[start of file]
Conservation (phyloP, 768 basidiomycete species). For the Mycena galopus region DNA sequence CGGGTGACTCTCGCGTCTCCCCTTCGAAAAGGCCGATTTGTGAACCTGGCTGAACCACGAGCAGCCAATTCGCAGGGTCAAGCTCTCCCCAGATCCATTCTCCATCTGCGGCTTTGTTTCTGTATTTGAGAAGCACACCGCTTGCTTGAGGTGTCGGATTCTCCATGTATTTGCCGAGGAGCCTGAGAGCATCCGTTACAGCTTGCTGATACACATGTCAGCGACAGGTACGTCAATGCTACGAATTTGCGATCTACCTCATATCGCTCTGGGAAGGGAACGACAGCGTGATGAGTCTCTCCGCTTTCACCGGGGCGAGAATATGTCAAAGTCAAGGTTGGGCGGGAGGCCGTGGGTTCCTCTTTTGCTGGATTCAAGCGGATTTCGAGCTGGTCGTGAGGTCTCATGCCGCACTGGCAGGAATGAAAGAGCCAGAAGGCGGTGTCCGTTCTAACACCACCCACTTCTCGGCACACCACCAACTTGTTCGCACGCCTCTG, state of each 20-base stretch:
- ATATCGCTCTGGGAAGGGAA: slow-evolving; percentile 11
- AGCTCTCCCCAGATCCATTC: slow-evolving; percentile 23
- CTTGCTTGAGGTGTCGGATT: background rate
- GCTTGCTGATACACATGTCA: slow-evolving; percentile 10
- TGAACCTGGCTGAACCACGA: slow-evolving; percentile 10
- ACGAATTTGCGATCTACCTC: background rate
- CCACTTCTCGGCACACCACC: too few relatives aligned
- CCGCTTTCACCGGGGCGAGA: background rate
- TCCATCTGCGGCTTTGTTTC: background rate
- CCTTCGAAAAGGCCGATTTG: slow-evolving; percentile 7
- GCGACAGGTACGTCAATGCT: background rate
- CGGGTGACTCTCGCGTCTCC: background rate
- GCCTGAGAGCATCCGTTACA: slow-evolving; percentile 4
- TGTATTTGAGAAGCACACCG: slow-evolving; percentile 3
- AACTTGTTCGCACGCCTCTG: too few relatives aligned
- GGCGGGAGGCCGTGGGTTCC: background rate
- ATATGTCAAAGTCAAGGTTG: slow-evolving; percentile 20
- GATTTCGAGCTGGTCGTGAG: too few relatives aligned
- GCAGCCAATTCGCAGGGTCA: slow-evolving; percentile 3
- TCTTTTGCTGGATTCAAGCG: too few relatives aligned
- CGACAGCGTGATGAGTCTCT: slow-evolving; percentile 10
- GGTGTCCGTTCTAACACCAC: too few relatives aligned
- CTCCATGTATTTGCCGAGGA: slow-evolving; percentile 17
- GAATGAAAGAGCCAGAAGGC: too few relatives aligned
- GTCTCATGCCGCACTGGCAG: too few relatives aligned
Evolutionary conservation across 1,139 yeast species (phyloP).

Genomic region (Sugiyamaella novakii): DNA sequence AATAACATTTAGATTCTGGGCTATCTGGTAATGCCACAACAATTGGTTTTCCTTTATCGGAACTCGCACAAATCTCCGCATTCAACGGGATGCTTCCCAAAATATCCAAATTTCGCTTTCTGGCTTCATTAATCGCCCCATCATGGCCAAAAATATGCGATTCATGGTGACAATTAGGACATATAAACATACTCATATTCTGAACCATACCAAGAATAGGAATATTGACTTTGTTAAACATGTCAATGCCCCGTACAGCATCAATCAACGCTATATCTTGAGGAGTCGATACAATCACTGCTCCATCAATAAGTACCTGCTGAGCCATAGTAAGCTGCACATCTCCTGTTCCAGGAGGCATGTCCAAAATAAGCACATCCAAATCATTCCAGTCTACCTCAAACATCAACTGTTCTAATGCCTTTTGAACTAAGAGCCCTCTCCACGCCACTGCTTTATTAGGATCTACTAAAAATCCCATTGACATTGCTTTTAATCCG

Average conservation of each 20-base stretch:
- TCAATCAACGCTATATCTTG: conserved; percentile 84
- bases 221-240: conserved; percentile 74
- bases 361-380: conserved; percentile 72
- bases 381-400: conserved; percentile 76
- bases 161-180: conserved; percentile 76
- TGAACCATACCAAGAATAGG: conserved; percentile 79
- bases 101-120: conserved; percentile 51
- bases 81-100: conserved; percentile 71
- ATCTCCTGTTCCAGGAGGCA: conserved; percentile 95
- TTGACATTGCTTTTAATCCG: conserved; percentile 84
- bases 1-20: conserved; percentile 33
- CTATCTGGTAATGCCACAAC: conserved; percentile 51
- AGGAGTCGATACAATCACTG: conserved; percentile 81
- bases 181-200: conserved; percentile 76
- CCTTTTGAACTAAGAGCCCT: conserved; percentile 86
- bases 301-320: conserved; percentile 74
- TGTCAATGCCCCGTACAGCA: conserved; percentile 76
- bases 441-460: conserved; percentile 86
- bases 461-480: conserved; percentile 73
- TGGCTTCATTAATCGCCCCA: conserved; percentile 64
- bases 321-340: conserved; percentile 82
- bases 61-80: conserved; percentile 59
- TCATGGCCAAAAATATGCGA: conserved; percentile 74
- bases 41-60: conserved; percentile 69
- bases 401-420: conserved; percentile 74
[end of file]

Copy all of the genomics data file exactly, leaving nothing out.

Conservation (phyloP, 768 basidiomycete species). For the Mycena galopus region DNA sequence CGGGTGACTCTCGCGTCTCCCCTTCGAAAAGGCCGATTTGTGAACCTGGCTGAACCACGAGCAGCCAATTCGCAGGGTCAAGCTCTCCCCAGATCCATTCTCCATCTGCGGCTTTGTTTCTGTATTTGAGAAGCACACCGCTTGCTTGAGGTGTCGGATTCTCCATGTATTTGCCGAGGAGCCTGAGAGCATCCGTTACAGCTTGCTGATACACATGTCAGCGACAGGTACGTCAATGCTACGAATTTGCGATCTACCTCATATCGCTCTGGGAAGGGAACGACAGCGTGATGAGTCTCTCCGCTTTCACCGGGGCGAGAATATGTCAAAGTCAAGGTTGGGCGGGAGGCCGTGGGTTCCTCTTTTGCTGGATTCAAGCGGATTTCGAGCTGGTCGTGAGGTCTCATGCCGCACTGGCAGGAATGAAAGAGCCAGAAGGCGGTGTCCGTTCTAACACCACCCACTTCTCGGCACACCACCAACTTGTTCGCACGCCTCTG, state of each 20-base stretch:
- ATATCGCTCTGGGAAGGGAA: slow-evolving; percentile 11
- AGCTCTCCCCAGATCCATTC: slow-evolving; percentile 23
- CTTGCTTGAGGTGTCGGATT: background rate
- GCTTGCTGATACACATGTCA: slow-evolving; percentile 10
- TGAACCTGGCTGAACCACGA: slow-evolving; percentile 10
- ACGAATTTGCGATCTACCTC: background rate
- CCACTTCTCGGCACACCACC: too few relatives aligned
- CCGCTTTCACCGGGGCGAGA: background rate
- TCCATCTGCGGCTTTGTTTC: background rate
- CCTTCGAAAAGGCCGATTTG: slow-evolving; percentile 7
- GCGACAGGTACGTCAATGCT: background rate
- CGGGTGACTCTCGCGTCTCC: background rate
- GCCTGAGAGCATCCGTTACA: slow-evolving; percentile 4
- TGTATTTGAGAAGCACACCG: slow-evolving; percentile 3
- AACTTGTTCGCACGCCTCTG: too few relatives aligned
- GGCGGGAGGCCGTGGGTTCC: background rate
- ATATGTCAAAGTCAAGGTTG: slow-evolving; percentile 20
- GATTTCGAGCTGGTCGTGAG: too few relatives aligned
- GCAGCCAATTCGCAGGGTCA: slow-evolving; percentile 3
- TCTTTTGCTGGATTCAAGCG: too few relatives aligned
- CGACAGCGTGATGAGTCTCT: slow-evolving; percentile 10
- GGTGTCCGTTCTAACACCAC: too few relatives aligned
- CTCCATGTATTTGCCGAGGA: slow-evolving; percentile 17
- GAATGAAAGAGCCAGAAGGC: too few relatives aligned
- GTCTCATGCCGCACTGGCAG: too few relatives aligned
Evolutionary conservation across 1,139 yeast species (phyloP).

Genomic region (Sugiyamaella novakii): DNA sequence AATAACATTTAGATTCTGGGCTATCTGGTAATGCCACAACAATTGGTTTTCCTTTATCGGAACTCGCACAAATCTCCGCATTCAACGGGATGCTTCCCAAAATATCCAAATTTCGCTTTCTGGCTTCATTAATCGCCCCATCATGGCCAAAAATATGCGATTCATGGTGACAATTAGGACATATAAACATACTCATATTCTGAACCATACCAAGAATAGGAATATTGACTTTGTTAAACATGTCAATGCCCCGTACAGCATCAATCAACGCTATATCTTGAGGAGTCGATACAATCACTGCTCCATCAATAAGTACCTGCTGAGCCATAGTAAGCTGCACATCTCCTGTTCCAGGAGGCATGTCCAAAATAAGCACATCCAAATCATTCCAGTCTACCTCAAACATCAACTGTTCTAATGCCTTTTGAACTAAGAGCCCTCTCCACGCCACTGCTTTATTAGGATCTACTAAAAATCCCATTGACATTGCTTTTAATCCG

Average conservation of each 20-base stretch:
- TCAATCAACGCTATATCTTG: conserved; percentile 84
- bases 221-240: conserved; percentile 74
- bases 361-380: conserved; percentile 72
- bases 381-400: conserved; percentile 76
- bases 161-180: conserved; percentile 76
- TGAACCATACCAAGAATAGG: conserved; percentile 79
- bases 101-120: conserved; percentile 51
- bases 81-100: conserved; percentile 71
- ATCTCCTGTTCCAGGAGGCA: conserved; percentile 95
- TTGACATTGCTTTTAATCCG: conserved; percentile 84
- bases 1-20: conserved; percentile 33
- CTATCTGGTAATGCCACAAC: conserved; percentile 51
- AGGAGTCGATACAATCACTG: conserved; percentile 81
- bases 181-200: conserved; percentile 76
- CCTTTTGAACTAAGAGCCCT: conserved; percentile 86
- bases 301-320: conserved; percentile 74
- TGTCAATGCCCCGTACAGCA: conserved; percentile 76
- bases 441-460: conserved; percentile 86
- bases 461-480: conserved; percentile 73
- TGGCTTCATTAATCGCCCCA: conserved; percentile 64
- bases 321-340: conserved; percentile 82
- bases 61-80: conserved; percentile 59
- TCATGGCCAAAAATATGCGA: conserved; percentile 74
- bases 41-60: conserved; percentile 69
- bases 401-420: conserved; percentile 74